Major League Baseball's GM meetings are often used by executives to lay the foundation for free-agent signings or trades that will be completed later in the offseason. According to a rumor from Fox Sports, the Baltimore Orioles may be prepping a blockbuster deal.
Sources: #Orioles willing to trade Wieters. Both Wieters and Chris Davis two years away from free agency and represented by Scott Boras.— Ken Rosenthal (@Ken_Rosenthal) November 13, 2013
On Wednesday, Ken Rosenthal reported that the Orioles are willing to trade catcher Matt Wieters in a deal this winter, citing the need to protect themselves from the impending free agency of both Wieters and first baseman Chris Davis after the 2015 season. Complicating things for Baltimore: Both players are currently represented by super-agent Scott Boras.
When speaking to Eduardo A. Encina of The Baltimore Sun on Monday, Orioles general manager Dan Duquette foreshadowed the eventual rumor.
“There’s a lot of moving parts now so there’s a lot of opportunity,” Duquette said. “Our staff has worked hard to identify players who can help the club and hopefully we can sign a few and we should be able to identify which ones we match up with other clubs with potential trades.”
Before reading that quote, the rumor can be shocking. Since arriving in Baltimore during the early portion of the 2009 season, Wieters has been the sixth-most valuable catcher in the sport, per Baseball-Reference's WAR calculations. His 87 home runs during that span rank second among backstops to Brian McCann, a current free agent that could command a contract in excess of $100 million, according to Andrew Marchand of ESPN New York. Defensively, only Yadier Molina (9.9) and Russell Martin (6.8) have accumulated more dWAR (defensive wins above replacement) than Wieters (6.1) since his debut.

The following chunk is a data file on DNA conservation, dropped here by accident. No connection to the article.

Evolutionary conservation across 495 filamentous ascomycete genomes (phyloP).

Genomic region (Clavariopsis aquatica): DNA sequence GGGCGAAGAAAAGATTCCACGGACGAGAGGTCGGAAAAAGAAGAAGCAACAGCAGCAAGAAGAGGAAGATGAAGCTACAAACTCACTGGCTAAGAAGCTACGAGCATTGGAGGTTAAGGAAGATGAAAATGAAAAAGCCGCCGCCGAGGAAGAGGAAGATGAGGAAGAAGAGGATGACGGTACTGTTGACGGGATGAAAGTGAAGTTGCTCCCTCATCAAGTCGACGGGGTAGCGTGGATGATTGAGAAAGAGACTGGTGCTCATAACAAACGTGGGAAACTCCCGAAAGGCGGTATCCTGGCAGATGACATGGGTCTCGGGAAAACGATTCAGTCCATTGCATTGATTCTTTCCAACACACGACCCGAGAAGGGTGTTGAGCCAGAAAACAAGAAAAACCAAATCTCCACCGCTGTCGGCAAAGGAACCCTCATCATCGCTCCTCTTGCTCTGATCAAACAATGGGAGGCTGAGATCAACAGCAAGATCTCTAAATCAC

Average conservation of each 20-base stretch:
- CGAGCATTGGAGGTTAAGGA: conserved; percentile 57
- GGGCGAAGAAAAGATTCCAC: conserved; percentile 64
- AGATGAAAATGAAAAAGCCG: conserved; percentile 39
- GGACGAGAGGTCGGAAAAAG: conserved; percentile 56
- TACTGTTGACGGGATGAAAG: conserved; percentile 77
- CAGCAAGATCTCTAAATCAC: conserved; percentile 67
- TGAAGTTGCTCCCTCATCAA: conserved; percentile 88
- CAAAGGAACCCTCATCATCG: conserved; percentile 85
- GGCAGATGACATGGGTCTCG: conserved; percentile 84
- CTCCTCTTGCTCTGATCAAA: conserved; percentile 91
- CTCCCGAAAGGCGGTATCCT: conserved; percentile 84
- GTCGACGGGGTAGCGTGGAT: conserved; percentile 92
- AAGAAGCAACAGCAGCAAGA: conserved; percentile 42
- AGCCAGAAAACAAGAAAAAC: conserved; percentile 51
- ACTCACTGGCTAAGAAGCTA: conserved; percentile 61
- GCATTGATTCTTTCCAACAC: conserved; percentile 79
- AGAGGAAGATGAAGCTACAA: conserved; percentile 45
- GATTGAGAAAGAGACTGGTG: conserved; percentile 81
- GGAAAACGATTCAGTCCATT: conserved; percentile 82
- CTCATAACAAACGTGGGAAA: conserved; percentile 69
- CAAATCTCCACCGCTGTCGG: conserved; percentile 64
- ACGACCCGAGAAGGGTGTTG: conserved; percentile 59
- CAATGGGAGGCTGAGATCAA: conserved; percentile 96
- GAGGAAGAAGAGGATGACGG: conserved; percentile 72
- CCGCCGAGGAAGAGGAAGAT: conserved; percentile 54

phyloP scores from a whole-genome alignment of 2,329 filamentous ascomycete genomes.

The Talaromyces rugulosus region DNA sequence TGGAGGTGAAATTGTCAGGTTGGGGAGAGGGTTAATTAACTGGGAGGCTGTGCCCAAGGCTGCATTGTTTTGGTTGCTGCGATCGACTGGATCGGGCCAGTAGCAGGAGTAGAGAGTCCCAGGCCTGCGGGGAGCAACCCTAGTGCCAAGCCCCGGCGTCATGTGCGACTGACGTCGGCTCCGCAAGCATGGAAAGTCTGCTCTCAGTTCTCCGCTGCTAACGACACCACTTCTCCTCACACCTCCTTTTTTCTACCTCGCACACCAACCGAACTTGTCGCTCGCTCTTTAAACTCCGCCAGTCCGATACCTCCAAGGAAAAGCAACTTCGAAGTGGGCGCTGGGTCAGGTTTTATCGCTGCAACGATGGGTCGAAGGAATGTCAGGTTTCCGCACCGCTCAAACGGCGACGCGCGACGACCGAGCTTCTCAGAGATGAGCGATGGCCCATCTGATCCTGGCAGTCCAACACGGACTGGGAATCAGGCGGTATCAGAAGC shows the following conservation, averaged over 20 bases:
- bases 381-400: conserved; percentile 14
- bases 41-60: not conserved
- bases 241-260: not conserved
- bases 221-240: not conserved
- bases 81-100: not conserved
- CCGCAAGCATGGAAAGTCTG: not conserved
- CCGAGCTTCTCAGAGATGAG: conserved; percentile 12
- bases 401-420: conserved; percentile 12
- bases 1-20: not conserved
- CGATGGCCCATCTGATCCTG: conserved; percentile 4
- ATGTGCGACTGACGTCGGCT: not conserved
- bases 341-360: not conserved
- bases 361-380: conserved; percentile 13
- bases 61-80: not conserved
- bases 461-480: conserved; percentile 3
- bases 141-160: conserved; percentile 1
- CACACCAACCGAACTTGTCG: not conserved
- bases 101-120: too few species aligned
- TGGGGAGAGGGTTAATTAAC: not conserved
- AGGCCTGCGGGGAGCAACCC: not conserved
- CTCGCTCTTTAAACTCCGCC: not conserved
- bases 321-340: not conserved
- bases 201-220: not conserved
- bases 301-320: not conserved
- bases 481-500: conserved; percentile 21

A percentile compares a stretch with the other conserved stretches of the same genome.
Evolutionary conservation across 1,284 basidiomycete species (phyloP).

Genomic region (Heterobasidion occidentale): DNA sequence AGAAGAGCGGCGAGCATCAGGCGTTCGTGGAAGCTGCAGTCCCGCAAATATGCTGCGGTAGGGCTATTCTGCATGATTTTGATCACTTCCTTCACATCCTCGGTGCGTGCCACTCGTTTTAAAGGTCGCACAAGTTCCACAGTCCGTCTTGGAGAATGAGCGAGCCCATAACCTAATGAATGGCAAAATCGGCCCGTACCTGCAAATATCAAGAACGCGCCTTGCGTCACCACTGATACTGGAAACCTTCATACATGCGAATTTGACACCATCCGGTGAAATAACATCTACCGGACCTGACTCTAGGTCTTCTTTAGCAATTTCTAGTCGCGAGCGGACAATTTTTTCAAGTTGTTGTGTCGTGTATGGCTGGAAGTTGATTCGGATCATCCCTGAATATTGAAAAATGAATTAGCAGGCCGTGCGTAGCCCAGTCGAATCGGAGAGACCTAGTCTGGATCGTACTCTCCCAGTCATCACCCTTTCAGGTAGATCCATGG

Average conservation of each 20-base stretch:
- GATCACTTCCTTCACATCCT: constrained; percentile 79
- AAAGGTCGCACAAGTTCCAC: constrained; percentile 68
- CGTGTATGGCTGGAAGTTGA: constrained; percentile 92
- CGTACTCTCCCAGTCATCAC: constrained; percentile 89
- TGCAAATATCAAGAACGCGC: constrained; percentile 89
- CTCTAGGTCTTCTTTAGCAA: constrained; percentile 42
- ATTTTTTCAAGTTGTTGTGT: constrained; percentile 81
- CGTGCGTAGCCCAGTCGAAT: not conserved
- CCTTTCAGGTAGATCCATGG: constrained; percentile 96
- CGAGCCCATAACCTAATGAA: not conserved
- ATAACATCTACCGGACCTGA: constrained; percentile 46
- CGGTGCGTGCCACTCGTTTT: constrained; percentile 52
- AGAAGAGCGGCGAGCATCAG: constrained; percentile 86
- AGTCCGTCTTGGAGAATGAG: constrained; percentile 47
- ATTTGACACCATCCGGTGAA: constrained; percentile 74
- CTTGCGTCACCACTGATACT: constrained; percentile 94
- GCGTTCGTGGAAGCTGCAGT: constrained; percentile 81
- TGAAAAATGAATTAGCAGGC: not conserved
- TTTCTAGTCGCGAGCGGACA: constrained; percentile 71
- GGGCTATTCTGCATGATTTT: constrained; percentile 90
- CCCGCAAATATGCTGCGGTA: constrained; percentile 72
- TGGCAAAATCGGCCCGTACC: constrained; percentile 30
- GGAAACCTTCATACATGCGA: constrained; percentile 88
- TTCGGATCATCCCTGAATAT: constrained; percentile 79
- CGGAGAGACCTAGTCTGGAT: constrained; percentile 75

Of course, Wieters hasn't been perfect. Touted as "Mauer with power" by Sports Illustrated, the 27-year-old Orioles catcher hasn't become a game-changing offensive force. Over the span of 2,610 career plate appearances, Wieters is the owner of a 98 OPS-plus and an underwhelming .739 OPS. There is still time for him to develop a better offensive game, but comparisons to Joe Mauer stopped long ago.
Yet, as noted above, Wieters has been, and will continue to be, valuable. His defensive work behind the plate ranks among the best in the game, just behind 2013 Gold Glove winners in Yadier Molina and Salvador Perez. While he hasn't been a top-tier offensive performer, no catcher in baseball hit more home runs than Wieters in 2013. If he's on the trade block, suitors will line up to procure at least two years of his talent before Scott Boras and free agency arrive.
After winning 93 and 85 games, respectively, over the last two seasons, Baltimore profiles as a team close enough to championship contention that adding, rather than subtracting, should be a point of emphasis this winter. Yet exploring trade opportunities for Wieters could afford it the chance to accomplish two tasks at once: Freeing up long-term money for Chris Davis' bat and adding an impact starting pitcher to a group that desperately needs one.
Now that we've covered the what and when of potential Wieters rumors, two questions remain for this story: Who and how?
The following three trade destinations are the best fits for Wieters and provide the best opportunity for Baltimore to maximize his value in a return:
1. Baltimore trades Matt Wieters and relief pitcher Jim Johnson to the Detroit Tigers for right-handed pitcher Max Scherzer.
This, folks, would be a blockbuster.
Detroit is stuck between financial concern and trying to compete for a World Series title. The idea of moving Max Scherzer, a year away from free agency, is conflicting for general manager Dave Dombrowski, but this deal would have to be considered by the Tigers.